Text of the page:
My family is not a military family. We have several members who have served in various armed forces in various capacities, but no one close to me has either been a soldier in war (Dad was in undeclared war as a medical officer) or a lifetime military person. So for me Memorial Day is more a concept of national pride and thanks, than a day spent mourning my relatives.
But today I was reminded that I have had plenty of people whom I love who were lost in other ways. One of them was very violent. So it seems almost ironic that BP (my friend, not the company) called me on Memorial Day to tell me that she was watching a painful reenactment of the murder of our friend, Yngve Raustein. The program, called Unequal Justice, was designed as a push for clemency for one of the three teens involved in his murder. (The other two have served their time and been released). It brought me back to a difficult time in my life. I felt so horribly guilty that our American society is so violent and the victim was such a nice guy. Apparently I am not the only one, a student wrote a letter to the MIT paper with similar views. I felt so sad that someone had been killed so unreasonably.
In 1994 my Mom met Yngve's Mom. It was a very sad moment. The two Moms, both of whom had lost their firstborn sons just looked at each other, and started crying before they even said a word to one another. The bond of losing a child was awful. My Mom knew Yngve - he'd spent Thanksgiving at our house one year. Watching the perpetrator's Mother crying because her son is in jail, I wanted to say, "Yngve's mother is also affected and will be for the rest of her life. Even if she did sign the petition (which shows what a good person she is), she won't get her son back because your son hit him for no reason whatsoever. What kind of person hits someone so hard that he breaks his hand for laughing? Even if Yngve had been laughing at your son (and he wasn't!), it is no reason for your son to hit him unprovoked? Yes it is unjust that your son didn't actually kill Yngve, but he struck him down unprovoked in an act that ultimately ended his life a few minutes later."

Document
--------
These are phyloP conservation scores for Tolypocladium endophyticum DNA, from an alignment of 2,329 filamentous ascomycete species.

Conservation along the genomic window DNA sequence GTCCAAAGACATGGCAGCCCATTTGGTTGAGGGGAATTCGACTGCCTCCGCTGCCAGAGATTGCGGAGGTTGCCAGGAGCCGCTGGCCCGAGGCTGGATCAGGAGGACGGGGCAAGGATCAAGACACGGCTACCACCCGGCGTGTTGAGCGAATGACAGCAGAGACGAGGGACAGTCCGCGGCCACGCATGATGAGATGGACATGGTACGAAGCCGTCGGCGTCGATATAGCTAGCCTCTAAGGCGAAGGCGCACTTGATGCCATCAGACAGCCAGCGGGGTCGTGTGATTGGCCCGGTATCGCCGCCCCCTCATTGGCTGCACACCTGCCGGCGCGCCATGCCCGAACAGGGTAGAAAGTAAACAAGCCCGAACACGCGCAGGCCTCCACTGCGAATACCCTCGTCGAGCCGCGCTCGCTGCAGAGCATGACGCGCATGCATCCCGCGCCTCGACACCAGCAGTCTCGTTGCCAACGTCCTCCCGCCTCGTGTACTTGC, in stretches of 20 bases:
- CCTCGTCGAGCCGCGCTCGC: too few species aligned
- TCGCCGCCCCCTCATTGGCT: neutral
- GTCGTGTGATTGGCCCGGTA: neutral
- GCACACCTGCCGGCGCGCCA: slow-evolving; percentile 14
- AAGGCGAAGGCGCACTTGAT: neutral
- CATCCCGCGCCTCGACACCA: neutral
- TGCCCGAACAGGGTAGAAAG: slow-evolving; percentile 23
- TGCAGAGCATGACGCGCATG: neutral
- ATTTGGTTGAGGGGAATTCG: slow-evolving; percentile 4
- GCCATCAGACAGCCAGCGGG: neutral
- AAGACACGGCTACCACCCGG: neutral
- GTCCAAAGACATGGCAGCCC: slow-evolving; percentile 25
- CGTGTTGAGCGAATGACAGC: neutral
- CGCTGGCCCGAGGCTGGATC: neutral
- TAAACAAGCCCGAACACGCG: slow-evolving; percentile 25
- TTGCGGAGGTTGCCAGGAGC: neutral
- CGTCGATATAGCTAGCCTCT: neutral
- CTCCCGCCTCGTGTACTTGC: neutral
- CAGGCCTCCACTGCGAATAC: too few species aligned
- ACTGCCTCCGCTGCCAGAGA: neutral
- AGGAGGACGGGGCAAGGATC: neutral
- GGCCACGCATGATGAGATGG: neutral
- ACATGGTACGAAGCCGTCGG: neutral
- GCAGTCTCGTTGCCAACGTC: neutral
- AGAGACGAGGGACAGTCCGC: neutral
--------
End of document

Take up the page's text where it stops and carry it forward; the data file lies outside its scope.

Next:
As a mother I see both Moms living the worst case scenario. One is the mother of a victim. The other the mother of a perpetrator! I certainly don't want to be either mother!
For years I would not watch any violence on TV or in movies. I wouldn't read violent books. I didn't want to watch newscasts of violent acts. And while I want to forgive the people who did this to my friend, I can't. I want to find empathy in my heart for the mother of this son who will live the rest of his life in jail, but it's hard for me. Maybe it's the violence of the US society compared to Norway - that they can sign a petition saying OK to let him out, and I can't that has hardened me.
Even this blog is doing what annoyed me most about the tv show. It is focusing too much on the perpetrator, too little on the victim. Would Yngve had married? Would he have ended up working for NASA? Maybe he would be in the private sector working on the newest greatest breakthrough? The European Space Agency? Would he have had kids? Would they have had his quirky sense of humor? I remember our lighthearted conversations. I gave the letter to his mom where he wrote "please" after every sentence (hearing that we Americans say please all the time, it was in jest).
Even if I want to remember the good times, I am forced to think of the bad times as well. In the end the most important thing is to remember. Losing someone in war isn't so different from losing someone in a violent crime - except in war a soldier knows he is putting him or herself in danger as an act of patriotism. In this case, Yngve was just walking down the street laughing with his friend.